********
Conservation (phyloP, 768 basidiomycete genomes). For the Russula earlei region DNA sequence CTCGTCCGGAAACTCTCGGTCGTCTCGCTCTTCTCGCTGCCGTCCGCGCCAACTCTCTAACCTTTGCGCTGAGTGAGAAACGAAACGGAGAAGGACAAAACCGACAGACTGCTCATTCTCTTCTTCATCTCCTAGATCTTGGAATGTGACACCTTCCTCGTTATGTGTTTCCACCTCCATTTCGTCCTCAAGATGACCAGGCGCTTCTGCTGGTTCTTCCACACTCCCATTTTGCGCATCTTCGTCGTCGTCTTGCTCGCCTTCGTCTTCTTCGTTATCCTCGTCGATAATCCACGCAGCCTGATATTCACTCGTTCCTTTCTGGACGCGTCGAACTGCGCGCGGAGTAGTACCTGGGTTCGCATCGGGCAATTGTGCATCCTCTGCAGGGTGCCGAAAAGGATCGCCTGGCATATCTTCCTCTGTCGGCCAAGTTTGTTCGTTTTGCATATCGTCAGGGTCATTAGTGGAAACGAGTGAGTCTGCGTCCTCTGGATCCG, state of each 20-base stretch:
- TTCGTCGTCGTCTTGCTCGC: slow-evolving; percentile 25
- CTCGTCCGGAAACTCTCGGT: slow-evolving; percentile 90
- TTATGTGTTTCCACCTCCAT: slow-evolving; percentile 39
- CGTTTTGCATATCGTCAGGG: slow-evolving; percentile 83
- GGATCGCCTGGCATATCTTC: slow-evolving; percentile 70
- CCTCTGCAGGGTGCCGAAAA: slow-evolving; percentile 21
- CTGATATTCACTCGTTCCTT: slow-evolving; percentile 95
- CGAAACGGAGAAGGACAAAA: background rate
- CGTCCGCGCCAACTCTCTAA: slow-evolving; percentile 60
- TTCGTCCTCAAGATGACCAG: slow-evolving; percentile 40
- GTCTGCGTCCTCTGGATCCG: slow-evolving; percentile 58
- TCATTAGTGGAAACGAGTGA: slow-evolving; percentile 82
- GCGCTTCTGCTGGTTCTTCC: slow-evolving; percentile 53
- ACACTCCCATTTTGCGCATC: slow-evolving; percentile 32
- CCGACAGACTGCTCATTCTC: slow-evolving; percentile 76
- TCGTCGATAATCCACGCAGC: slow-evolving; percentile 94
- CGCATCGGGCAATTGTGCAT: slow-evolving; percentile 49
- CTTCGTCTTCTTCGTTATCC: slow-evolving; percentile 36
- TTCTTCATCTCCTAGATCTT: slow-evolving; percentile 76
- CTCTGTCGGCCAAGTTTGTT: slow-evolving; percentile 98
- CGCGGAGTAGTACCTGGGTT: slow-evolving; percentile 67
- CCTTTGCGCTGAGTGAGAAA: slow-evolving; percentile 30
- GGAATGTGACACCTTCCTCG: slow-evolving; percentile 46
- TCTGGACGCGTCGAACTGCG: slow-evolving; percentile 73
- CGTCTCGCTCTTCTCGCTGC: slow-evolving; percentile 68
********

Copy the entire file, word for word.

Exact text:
Conservation (phyloP, 768 basidiomycete genomes). For the Russula earlei region DNA sequence CTCGTCCGGAAACTCTCGGTCGTCTCGCTCTTCTCGCTGCCGTCCGCGCCAACTCTCTAACCTTTGCGCTGAGTGAGAAACGAAACGGAGAAGGACAAAACCGACAGACTGCTCATTCTCTTCTTCATCTCCTAGATCTTGGAATGTGACACCTTCCTCGTTATGTGTTTCCACCTCCATTTCGTCCTCAAGATGACCAGGCGCTTCTGCTGGTTCTTCCACACTCCCATTTTGCGCATCTTCGTCGTCGTCTTGCTCGCCTTCGTCTTCTTCGTTATCCTCGTCGATAATCCACGCAGCCTGATATTCACTCGTTCCTTTCTGGACGCGTCGAACTGCGCGCGGAGTAGTACCTGGGTTCGCATCGGGCAATTGTGCATCCTCTGCAGGGTGCCGAAAAGGATCGCCTGGCATATCTTCCTCTGTCGGCCAAGTTTGTTCGTTTTGCATATCGTCAGGGTCATTAGTGGAAACGAGTGAGTCTGCGTCCTCTGGATCCG, state of each 20-base stretch:
- TTCGTCGTCGTCTTGCTCGC: slow-evolving; percentile 25
- CTCGTCCGGAAACTCTCGGT: slow-evolving; percentile 90
- TTATGTGTTTCCACCTCCAT: slow-evolving; percentile 39
- CGTTTTGCATATCGTCAGGG: slow-evolving; percentile 83
- GGATCGCCTGGCATATCTTC: slow-evolving; percentile 70
- CCTCTGCAGGGTGCCGAAAA: slow-evolving; percentile 21
- CTGATATTCACTCGTTCCTT: slow-evolving; percentile 95
- CGAAACGGAGAAGGACAAAA: background rate
- CGTCCGCGCCAACTCTCTAA: slow-evolving; percentile 60
- TTCGTCCTCAAGATGACCAG: slow-evolving; percentile 40
- GTCTGCGTCCTCTGGATCCG: slow-evolving; percentile 58
- TCATTAGTGGAAACGAGTGA: slow-evolving; percentile 82
- GCGCTTCTGCTGGTTCTTCC: slow-evolving; percentile 53
- ACACTCCCATTTTGCGCATC: slow-evolving; percentile 32
- CCGACAGACTGCTCATTCTC: slow-evolving; percentile 76
- TCGTCGATAATCCACGCAGC: slow-evolving; percentile 94
- CGCATCGGGCAATTGTGCAT: slow-evolving; percentile 49
- CTTCGTCTTCTTCGTTATCC: slow-evolving; percentile 36
- TTCTTCATCTCCTAGATCTT: slow-evolving; percentile 76
- CTCTGTCGGCCAAGTTTGTT: slow-evolving; percentile 98
- CGCGGAGTAGTACCTGGGTT: slow-evolving; percentile 67
- CCTTTGCGCTGAGTGAGAAA: slow-evolving; percentile 30
- GGAATGTGACACCTTCCTCG: slow-evolving; percentile 46
- TCTGGACGCGTCGAACTGCG: slow-evolving; percentile 73
- CGTCTCGCTCTTCTCGCTGC: slow-evolving; percentile 68